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This is a right-hand page from the sketchbook. Finberg notes that when exhibited at the National Gallery the subject was ‘probably erroneously’ described as Cowley, near Crediton, Devon. Gage compares this ‘very exceptional watercolour of a frieze of trees and a bridge’ to an oil sketch Trees beside the River, with Bridge in the Middle Distance (Tate N02692)1 while Butlin and Joll compare it to another oil sketch (Tate N05519)2 with a tentative identification as Kew Bridge. Hill illustrates it as Richmond, and from the Middlesex bank, but this too seems doubtful.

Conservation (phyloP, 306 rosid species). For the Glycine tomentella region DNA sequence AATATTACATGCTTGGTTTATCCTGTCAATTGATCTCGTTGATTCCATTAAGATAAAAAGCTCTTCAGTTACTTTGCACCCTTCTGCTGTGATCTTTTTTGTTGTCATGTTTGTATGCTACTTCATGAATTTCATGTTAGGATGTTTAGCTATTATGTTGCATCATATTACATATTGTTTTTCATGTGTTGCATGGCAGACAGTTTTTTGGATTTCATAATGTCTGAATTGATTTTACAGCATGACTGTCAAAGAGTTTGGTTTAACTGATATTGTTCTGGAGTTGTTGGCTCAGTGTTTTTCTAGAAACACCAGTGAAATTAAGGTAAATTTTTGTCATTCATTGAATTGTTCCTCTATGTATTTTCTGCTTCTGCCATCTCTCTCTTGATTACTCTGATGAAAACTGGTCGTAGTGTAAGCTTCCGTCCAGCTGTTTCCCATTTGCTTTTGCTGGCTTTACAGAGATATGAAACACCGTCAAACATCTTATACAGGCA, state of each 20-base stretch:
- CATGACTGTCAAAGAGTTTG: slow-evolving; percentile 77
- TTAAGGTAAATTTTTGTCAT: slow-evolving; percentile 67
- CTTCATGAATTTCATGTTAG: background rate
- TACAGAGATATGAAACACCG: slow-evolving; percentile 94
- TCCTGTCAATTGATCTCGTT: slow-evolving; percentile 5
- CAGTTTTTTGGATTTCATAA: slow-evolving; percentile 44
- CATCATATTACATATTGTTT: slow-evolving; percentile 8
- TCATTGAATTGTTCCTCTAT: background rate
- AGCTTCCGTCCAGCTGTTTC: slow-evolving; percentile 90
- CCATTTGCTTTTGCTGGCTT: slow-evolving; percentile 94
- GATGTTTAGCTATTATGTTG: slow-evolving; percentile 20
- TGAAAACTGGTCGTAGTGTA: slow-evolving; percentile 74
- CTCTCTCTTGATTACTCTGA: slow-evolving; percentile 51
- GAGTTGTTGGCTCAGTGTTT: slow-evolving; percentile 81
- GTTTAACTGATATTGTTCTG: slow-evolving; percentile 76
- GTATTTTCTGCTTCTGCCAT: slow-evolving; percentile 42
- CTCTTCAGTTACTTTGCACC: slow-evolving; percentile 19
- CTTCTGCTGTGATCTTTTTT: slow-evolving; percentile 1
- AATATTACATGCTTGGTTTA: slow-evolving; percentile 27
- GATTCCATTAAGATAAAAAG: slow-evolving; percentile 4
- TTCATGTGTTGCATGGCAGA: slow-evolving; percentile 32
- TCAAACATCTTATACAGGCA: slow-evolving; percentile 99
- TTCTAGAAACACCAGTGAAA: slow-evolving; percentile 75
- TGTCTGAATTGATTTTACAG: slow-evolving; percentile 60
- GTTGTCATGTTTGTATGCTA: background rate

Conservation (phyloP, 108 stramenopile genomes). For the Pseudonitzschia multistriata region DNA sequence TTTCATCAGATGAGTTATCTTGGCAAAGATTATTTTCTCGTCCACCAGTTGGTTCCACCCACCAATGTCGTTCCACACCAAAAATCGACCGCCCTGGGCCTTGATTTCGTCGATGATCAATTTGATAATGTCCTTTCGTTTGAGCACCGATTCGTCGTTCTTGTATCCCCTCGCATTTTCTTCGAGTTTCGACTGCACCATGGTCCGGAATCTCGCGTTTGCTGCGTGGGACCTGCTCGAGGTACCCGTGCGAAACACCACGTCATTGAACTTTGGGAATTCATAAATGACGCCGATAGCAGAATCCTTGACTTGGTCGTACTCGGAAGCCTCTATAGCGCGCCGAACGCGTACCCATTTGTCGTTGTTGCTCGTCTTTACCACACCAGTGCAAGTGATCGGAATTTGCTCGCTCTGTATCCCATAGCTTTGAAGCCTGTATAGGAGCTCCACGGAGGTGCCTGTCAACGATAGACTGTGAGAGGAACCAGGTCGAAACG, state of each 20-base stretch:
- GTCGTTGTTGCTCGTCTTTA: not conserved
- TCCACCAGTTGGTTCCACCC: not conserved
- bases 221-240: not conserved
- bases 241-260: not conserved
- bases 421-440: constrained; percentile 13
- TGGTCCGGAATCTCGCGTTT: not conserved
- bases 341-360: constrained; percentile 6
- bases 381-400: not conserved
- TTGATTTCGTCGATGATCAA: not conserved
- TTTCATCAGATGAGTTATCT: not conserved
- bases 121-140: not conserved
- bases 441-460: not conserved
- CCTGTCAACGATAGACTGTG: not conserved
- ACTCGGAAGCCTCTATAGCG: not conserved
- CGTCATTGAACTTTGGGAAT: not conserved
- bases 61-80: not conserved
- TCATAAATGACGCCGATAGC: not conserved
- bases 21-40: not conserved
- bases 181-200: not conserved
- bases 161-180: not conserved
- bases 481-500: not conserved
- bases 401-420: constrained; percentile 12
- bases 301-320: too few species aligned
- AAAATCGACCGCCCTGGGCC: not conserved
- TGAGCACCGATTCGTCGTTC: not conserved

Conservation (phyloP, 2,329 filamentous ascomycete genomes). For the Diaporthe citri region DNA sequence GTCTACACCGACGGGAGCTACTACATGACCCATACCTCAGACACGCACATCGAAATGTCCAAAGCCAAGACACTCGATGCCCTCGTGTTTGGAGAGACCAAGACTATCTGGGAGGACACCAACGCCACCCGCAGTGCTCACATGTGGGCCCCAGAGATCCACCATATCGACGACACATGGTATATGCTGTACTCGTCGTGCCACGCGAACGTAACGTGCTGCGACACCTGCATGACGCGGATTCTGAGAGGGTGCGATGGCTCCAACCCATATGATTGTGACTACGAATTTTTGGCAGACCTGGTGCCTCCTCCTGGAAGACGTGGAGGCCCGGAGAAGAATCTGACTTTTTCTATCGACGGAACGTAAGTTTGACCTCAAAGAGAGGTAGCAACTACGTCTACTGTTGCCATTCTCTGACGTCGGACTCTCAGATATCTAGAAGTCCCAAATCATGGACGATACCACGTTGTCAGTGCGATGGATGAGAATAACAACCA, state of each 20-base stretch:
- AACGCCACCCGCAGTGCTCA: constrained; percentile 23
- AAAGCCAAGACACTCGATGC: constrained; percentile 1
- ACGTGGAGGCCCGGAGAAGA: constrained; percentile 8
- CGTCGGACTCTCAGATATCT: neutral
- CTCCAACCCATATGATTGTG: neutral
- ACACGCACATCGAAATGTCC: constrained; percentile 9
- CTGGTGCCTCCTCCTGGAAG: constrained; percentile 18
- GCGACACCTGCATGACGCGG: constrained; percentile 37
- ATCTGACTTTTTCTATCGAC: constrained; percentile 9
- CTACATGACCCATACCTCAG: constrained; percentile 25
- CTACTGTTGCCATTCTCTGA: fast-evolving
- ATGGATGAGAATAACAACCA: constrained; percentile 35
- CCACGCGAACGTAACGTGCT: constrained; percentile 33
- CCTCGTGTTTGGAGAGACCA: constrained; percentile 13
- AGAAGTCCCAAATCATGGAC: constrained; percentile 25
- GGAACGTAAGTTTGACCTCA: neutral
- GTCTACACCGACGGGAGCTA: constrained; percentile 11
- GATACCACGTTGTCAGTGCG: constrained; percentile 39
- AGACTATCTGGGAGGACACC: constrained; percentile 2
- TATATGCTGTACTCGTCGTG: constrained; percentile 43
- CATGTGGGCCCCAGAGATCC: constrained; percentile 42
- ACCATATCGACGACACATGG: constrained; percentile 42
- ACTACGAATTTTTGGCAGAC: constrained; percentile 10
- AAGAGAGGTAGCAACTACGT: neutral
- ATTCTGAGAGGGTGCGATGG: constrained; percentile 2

With quick brushwork and informal, unstructured design this watercolour has been widely seen as representing Turner’s most naturalistic, spontaneous treatment of Thames scenery while living at Isleworth. Wilton, on the other hand, argues for ‘a sophistication of purpose that goes rather further than that of a direct plein-air sketch’ and notes the similarity of the wooded setting to others that Turner used for classical and literary subjects.3
Blank, save for traces of blue watercolour.